Hackers have been found to be turning away from attacking consumers, instead deciding to concentrate their efforts on organisations for great profitability.
Research conducted by the Office of National Statistics on fraud and cybercrime in England and Wales has produced finding showing that consumers have faced 24 per cent less incidents of computer misuse when compared to the previous survey.
Contrasting this, Action Fraud, the UK’s national fraud and cybercrime reporting centre, included businesses in its own research and found a 63 per cent rise in computer misuse instances in the same period of time, with hackers looking to capitalise.
Among this research was one stand out finding that there has been a 145 per cent rise in viruses being used to deliver attacks, with the report citing attacks like WannaCry as reasons for this increase.
Tim Ayling, Director, Fraud & Risk Intelligence at RSA Security, said: “Despite a marginal drop in recorded cases, it’s clear from the CSEW results that cyber criminals are still having an online fraud frenzy, as criminals continue to profit from posing as major retailers, banks and brands online to trick you into giving up valuable personal and financial data. In the near future, as more automated services such as virtual assistants and driverless cars have access to this data and make our purchases for us, cyber fraudsters will even start to target our non-human counterparts. Before this becomes a reality, it’s vital users get a handle on who has their information, and how they are protecting it now as we move into uncharted territory of ‘human-not-present’ fraud.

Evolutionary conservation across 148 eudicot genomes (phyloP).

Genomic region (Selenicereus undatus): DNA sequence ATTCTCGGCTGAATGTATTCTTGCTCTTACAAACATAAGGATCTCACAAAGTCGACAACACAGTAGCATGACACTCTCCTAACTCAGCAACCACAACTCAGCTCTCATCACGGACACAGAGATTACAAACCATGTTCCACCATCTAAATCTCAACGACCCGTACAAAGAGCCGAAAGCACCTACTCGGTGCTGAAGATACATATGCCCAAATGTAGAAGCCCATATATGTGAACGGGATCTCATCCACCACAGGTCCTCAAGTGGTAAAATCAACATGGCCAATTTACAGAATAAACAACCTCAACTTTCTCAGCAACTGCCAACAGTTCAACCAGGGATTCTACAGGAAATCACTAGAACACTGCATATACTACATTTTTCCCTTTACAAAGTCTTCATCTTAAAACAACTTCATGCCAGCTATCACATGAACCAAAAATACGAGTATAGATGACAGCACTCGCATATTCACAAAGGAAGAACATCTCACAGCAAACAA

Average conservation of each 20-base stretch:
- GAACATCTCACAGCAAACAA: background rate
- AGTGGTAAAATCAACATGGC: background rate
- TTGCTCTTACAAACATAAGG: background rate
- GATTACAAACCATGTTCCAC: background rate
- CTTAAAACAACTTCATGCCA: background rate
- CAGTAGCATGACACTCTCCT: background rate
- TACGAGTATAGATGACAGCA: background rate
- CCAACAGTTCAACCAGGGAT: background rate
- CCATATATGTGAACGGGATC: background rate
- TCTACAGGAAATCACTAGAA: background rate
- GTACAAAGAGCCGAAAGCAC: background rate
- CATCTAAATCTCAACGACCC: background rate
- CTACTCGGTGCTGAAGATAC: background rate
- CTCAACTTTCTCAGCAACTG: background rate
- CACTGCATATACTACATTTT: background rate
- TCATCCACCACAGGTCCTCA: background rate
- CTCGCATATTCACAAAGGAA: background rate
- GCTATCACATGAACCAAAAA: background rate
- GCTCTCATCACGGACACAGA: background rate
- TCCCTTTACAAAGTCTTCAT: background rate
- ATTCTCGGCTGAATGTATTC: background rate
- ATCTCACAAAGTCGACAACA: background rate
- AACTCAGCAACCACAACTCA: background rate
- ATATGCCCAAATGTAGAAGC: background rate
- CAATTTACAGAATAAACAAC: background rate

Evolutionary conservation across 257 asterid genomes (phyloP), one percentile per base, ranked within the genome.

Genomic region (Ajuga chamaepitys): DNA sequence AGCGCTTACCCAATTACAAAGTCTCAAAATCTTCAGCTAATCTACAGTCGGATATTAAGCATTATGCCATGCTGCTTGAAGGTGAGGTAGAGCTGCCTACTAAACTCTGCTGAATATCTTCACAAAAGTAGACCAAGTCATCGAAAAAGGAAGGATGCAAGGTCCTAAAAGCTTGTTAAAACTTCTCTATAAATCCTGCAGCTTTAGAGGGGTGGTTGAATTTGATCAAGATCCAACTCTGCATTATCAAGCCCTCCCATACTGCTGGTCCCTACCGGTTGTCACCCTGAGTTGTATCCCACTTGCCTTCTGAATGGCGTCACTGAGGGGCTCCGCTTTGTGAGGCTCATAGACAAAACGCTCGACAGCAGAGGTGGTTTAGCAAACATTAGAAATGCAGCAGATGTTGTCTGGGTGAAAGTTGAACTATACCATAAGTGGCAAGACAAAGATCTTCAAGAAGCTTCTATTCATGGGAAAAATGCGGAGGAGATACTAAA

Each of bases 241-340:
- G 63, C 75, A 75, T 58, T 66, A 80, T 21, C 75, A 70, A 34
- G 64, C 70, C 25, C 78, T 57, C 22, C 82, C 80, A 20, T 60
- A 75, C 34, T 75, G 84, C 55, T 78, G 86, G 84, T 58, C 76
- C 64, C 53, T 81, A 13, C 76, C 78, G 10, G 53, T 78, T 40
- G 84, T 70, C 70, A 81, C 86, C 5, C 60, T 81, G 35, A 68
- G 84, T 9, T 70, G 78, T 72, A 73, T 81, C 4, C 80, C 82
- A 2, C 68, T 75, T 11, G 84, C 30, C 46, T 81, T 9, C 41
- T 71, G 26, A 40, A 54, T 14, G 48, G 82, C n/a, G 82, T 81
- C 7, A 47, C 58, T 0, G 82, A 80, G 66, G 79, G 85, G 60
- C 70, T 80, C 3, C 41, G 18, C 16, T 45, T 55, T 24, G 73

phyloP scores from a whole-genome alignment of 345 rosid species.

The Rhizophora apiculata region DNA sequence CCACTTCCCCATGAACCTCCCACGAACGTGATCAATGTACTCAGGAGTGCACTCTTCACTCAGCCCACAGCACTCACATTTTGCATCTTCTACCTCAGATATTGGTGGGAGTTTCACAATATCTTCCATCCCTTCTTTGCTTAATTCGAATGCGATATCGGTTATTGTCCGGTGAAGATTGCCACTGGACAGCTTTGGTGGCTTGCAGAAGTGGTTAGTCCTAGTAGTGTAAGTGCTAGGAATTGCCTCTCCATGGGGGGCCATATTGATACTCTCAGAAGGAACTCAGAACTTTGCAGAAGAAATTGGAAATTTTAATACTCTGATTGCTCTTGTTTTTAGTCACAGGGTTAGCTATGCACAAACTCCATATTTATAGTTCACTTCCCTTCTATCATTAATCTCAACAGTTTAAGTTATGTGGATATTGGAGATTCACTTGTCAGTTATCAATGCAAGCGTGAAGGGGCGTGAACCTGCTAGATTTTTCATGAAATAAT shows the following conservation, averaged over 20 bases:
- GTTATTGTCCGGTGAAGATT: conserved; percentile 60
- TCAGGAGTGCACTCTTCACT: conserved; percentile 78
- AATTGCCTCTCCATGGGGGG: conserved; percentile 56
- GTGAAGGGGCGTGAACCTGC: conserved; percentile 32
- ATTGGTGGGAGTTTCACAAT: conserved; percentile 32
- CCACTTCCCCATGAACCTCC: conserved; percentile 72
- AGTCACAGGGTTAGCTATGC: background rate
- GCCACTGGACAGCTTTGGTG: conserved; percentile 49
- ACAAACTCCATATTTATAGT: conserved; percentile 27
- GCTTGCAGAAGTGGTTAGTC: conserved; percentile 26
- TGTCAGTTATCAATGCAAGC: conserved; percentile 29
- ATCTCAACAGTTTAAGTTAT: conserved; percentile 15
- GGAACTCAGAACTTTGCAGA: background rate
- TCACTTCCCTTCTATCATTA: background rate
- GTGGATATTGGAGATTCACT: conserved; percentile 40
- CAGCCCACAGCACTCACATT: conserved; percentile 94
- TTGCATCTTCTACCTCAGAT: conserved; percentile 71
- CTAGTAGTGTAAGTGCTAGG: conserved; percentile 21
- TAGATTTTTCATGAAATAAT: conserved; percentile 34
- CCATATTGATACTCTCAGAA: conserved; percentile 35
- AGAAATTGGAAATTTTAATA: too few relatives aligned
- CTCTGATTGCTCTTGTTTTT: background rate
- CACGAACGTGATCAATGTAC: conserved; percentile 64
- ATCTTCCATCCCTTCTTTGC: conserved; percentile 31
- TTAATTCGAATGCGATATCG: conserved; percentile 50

Cyber threats are growing rapidly as consumers and businesses are urged to be open and share information for collaborative innovation. This comes across as counterintuitive for many given the daunting threat landscape bristling with hackers that the world is facing.
Fraser Kyne, EMEA CTO, Bromium, said: “The good news is that overall computer misuse is down. However, it is interesting to see that Action Fraud – which is typically more business focused than consumer – is reporting an increase of 63%. This isn’t surprising given the spate of ransomware and Trojan attacks last year, which were targeted at businesses.
“Unfortunately, this doesn’t really come as much of a surprise. Last year was a year of mega-breaches that made clear how far ahead the bad guys are compared to the security industry. Businesses were shut down for long periods of time, too many ransoms were paid, the bad guys got richer and the security industry looked on, often powerless, as its tools were rendered useless by new and constantly evolving techniques.”